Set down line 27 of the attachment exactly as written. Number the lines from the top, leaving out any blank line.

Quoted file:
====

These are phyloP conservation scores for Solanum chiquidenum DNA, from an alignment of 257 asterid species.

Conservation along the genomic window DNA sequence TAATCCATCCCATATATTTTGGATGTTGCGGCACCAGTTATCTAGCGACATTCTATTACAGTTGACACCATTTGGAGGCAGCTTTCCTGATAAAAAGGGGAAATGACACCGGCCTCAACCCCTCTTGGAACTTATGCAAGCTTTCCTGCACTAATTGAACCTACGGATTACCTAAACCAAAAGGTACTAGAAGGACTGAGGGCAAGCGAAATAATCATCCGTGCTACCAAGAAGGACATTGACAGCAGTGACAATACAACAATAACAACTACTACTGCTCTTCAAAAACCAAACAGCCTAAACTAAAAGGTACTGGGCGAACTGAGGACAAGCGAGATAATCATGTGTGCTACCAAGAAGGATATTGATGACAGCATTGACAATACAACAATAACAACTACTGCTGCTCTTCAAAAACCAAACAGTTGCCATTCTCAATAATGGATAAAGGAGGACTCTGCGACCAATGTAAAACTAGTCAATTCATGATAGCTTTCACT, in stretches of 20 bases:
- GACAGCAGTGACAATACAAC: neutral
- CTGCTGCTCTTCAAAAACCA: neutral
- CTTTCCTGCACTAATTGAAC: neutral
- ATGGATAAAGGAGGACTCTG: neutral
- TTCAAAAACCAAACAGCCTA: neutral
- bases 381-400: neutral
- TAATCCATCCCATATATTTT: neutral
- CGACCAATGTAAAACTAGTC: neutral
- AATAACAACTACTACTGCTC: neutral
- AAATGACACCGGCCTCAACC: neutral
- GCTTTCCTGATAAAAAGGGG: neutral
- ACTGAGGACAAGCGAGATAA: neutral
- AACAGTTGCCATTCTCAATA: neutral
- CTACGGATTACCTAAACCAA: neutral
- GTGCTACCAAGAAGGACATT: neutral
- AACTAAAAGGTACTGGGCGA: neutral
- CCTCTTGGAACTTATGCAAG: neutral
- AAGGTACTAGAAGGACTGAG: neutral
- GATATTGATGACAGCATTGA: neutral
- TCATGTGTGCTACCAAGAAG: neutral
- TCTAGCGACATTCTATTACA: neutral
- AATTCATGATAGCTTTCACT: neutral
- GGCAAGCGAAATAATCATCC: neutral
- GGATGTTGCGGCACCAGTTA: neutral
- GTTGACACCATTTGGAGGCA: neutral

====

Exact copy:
- GTTGACACCATTTGGAGGCA: neutral